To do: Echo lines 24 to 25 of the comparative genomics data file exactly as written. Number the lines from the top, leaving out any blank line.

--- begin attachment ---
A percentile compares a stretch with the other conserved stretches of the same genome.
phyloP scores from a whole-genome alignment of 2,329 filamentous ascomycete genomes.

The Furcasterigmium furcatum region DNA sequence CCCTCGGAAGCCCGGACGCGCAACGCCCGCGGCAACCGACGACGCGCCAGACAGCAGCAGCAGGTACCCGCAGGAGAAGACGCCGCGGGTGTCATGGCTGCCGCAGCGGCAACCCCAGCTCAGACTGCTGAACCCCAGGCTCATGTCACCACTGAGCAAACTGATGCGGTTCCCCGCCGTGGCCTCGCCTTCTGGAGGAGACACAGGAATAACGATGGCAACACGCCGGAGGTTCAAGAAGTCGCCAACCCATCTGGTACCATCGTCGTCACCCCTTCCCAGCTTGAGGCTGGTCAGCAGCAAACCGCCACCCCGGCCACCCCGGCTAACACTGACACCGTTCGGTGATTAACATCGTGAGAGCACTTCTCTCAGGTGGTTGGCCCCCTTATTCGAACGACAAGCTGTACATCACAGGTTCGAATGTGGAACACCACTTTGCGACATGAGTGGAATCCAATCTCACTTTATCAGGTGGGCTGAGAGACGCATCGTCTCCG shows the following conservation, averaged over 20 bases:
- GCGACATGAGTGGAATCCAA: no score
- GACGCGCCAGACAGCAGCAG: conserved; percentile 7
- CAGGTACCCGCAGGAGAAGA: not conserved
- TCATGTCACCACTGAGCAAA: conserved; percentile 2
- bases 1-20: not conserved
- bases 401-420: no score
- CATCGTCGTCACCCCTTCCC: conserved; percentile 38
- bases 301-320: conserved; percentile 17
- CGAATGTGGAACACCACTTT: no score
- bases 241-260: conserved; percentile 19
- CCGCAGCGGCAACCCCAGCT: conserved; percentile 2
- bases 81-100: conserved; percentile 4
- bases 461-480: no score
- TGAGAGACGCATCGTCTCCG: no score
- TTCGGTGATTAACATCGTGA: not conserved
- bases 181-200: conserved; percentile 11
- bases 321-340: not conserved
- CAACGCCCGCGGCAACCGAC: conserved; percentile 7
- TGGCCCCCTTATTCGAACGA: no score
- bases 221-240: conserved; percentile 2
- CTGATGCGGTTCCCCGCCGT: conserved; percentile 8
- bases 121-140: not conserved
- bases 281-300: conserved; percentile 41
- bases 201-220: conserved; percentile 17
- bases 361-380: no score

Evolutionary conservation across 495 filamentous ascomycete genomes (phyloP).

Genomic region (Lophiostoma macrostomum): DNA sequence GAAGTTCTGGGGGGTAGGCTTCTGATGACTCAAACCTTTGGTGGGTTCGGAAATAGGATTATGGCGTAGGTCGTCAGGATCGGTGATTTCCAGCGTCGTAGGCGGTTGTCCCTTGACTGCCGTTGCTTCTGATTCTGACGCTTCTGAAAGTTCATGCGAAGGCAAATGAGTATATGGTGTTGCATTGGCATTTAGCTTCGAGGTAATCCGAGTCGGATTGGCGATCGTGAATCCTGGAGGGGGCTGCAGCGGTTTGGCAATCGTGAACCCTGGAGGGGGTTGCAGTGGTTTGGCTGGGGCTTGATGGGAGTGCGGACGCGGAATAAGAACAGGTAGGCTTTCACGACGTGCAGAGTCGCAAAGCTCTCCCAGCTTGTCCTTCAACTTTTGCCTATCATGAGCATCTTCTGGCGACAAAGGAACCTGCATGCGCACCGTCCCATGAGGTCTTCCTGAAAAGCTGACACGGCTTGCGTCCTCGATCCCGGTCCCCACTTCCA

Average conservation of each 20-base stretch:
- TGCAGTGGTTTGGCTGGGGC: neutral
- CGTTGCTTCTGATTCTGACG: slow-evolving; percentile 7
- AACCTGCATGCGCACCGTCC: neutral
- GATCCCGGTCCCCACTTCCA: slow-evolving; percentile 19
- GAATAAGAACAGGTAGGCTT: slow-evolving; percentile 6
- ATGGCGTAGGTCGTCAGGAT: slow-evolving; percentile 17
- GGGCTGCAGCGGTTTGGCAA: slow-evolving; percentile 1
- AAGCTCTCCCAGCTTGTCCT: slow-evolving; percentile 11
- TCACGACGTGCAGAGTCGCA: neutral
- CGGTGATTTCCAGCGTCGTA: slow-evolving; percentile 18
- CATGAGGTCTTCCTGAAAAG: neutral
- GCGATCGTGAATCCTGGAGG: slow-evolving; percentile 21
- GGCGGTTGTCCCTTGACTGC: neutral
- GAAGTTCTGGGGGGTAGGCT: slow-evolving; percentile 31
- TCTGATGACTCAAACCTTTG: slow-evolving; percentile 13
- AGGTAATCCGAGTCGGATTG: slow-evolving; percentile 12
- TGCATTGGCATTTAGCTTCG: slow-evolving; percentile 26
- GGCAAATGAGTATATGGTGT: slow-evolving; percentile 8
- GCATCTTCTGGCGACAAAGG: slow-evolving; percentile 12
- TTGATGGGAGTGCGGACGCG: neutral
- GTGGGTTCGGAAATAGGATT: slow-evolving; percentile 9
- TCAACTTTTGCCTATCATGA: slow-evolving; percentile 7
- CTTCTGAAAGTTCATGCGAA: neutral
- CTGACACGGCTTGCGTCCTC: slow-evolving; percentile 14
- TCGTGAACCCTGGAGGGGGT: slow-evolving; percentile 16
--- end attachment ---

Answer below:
- CTGATGCGGTTCCCCGCCGT: conserved; percentile 8
- bases 121-140: not conserved